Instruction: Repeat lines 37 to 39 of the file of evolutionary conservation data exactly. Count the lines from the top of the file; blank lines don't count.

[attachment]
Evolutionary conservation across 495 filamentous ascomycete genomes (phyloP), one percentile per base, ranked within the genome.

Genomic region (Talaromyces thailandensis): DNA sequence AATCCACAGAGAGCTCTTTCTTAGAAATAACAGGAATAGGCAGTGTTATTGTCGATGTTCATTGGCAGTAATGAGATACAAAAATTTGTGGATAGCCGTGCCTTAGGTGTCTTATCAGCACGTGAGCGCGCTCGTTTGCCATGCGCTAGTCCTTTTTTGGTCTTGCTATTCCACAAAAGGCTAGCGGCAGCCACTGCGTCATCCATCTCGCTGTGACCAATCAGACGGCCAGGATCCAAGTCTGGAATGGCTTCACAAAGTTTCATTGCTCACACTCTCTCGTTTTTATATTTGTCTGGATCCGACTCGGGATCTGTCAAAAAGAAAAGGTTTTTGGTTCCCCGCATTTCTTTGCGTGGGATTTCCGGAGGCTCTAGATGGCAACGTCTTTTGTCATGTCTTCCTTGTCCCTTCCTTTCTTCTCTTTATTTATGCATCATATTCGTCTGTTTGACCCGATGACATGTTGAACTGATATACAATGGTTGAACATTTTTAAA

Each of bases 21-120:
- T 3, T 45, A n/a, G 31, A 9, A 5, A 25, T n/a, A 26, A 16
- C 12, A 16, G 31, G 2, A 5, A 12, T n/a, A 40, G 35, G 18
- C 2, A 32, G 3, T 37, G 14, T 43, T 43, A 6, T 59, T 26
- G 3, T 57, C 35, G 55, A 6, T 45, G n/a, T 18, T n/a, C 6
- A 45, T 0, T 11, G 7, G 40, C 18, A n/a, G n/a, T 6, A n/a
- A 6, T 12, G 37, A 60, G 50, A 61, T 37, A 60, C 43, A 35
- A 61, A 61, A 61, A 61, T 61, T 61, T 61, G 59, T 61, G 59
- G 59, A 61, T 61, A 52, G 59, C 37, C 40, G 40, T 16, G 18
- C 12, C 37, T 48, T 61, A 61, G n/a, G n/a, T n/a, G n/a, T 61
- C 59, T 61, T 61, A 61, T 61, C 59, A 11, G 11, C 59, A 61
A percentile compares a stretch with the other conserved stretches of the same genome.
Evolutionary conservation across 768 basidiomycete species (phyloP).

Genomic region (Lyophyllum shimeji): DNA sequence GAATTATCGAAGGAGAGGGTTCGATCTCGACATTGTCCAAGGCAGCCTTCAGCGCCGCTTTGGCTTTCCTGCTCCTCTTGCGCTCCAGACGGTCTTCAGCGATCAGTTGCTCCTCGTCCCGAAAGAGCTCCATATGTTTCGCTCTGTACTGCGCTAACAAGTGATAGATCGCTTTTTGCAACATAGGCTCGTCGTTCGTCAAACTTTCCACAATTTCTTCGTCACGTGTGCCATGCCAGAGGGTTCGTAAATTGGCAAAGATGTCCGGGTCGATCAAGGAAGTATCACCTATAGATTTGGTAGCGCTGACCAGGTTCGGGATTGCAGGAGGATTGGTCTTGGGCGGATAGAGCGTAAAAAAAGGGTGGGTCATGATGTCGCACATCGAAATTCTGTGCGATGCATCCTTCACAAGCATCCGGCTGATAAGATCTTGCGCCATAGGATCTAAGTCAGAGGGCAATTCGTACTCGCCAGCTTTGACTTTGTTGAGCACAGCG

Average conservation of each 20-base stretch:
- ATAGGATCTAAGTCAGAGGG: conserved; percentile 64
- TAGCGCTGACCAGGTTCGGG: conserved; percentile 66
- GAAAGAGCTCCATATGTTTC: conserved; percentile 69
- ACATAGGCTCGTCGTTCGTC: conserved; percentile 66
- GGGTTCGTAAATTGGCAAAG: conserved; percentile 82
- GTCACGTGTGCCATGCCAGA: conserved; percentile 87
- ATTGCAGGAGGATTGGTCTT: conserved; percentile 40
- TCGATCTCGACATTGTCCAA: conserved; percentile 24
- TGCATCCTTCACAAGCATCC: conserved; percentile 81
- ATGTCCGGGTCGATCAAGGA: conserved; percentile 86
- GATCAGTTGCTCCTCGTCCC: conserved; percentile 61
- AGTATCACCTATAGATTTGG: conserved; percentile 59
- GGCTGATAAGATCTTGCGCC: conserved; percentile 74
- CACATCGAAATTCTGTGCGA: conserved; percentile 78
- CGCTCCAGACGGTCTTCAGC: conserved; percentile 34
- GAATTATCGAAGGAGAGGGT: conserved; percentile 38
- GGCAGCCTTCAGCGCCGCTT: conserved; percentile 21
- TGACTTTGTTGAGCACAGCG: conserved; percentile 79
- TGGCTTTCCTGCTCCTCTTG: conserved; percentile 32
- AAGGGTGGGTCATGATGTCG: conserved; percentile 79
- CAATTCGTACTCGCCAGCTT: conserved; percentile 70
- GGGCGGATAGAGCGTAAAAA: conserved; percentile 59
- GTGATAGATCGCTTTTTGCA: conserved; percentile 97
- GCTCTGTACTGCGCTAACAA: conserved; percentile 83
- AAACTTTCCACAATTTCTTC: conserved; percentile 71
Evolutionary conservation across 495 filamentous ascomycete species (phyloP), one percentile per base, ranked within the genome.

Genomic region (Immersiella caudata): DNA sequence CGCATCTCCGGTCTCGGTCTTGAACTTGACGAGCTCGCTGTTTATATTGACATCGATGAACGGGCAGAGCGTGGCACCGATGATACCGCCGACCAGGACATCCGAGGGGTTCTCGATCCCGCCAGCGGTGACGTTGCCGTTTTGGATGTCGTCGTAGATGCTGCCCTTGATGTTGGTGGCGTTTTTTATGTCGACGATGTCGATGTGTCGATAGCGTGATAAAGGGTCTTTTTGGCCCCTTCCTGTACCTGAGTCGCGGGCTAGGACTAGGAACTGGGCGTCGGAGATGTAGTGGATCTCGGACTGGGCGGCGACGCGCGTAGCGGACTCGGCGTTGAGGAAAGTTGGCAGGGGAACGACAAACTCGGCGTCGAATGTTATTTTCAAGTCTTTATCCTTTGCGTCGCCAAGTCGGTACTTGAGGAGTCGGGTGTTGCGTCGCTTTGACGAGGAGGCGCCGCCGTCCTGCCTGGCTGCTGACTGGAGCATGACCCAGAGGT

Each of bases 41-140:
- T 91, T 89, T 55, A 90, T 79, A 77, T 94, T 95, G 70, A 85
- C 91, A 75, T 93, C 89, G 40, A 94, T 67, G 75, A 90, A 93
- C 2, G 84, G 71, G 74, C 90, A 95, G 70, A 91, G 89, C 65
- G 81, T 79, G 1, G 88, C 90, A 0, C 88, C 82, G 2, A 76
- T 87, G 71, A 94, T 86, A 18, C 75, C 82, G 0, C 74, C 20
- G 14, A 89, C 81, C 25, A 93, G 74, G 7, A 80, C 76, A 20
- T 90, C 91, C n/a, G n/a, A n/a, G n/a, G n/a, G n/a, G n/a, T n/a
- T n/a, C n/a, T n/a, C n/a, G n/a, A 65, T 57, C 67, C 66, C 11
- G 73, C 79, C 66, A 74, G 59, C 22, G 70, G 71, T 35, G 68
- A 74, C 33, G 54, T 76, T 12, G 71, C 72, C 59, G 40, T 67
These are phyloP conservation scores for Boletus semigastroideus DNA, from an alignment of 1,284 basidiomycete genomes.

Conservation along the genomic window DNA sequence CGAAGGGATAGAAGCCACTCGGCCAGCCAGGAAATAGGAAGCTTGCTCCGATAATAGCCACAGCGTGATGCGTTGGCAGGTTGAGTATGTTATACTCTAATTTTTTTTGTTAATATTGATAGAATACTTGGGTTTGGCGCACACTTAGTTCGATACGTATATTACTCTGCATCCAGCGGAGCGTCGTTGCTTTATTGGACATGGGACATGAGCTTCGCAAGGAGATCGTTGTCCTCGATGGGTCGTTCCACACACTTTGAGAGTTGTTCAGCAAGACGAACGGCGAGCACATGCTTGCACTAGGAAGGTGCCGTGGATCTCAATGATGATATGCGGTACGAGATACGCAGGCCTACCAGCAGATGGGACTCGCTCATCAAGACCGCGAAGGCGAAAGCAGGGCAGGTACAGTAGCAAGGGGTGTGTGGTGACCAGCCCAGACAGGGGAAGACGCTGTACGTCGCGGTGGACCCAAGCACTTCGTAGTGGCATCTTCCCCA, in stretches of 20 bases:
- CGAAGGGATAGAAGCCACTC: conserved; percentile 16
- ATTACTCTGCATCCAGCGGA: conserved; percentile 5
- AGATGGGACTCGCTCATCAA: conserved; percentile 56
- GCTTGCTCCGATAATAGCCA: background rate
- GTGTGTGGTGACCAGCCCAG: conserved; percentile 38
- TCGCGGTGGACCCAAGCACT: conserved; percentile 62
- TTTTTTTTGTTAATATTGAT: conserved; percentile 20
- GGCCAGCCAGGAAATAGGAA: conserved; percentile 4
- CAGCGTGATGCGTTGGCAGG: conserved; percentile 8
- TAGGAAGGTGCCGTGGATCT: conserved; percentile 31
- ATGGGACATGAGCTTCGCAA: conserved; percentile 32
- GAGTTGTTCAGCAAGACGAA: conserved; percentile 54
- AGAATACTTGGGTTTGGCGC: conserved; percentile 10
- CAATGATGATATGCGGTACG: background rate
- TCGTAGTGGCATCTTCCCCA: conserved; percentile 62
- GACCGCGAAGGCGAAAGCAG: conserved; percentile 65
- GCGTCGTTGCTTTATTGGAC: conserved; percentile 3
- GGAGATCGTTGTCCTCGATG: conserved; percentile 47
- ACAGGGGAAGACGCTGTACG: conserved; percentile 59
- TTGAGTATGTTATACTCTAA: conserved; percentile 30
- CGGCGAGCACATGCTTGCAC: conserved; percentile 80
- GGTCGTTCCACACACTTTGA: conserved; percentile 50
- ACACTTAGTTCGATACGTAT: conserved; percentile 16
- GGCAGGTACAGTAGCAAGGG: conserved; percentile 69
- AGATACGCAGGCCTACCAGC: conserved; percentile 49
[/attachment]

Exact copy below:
- AAGGGTGGGTCATGATGTCG: conserved; percentile 79
- CAATTCGTACTCGCCAGCTT: conserved; percentile 70
- GGGCGGATAGAGCGTAAAAA: conserved; percentile 59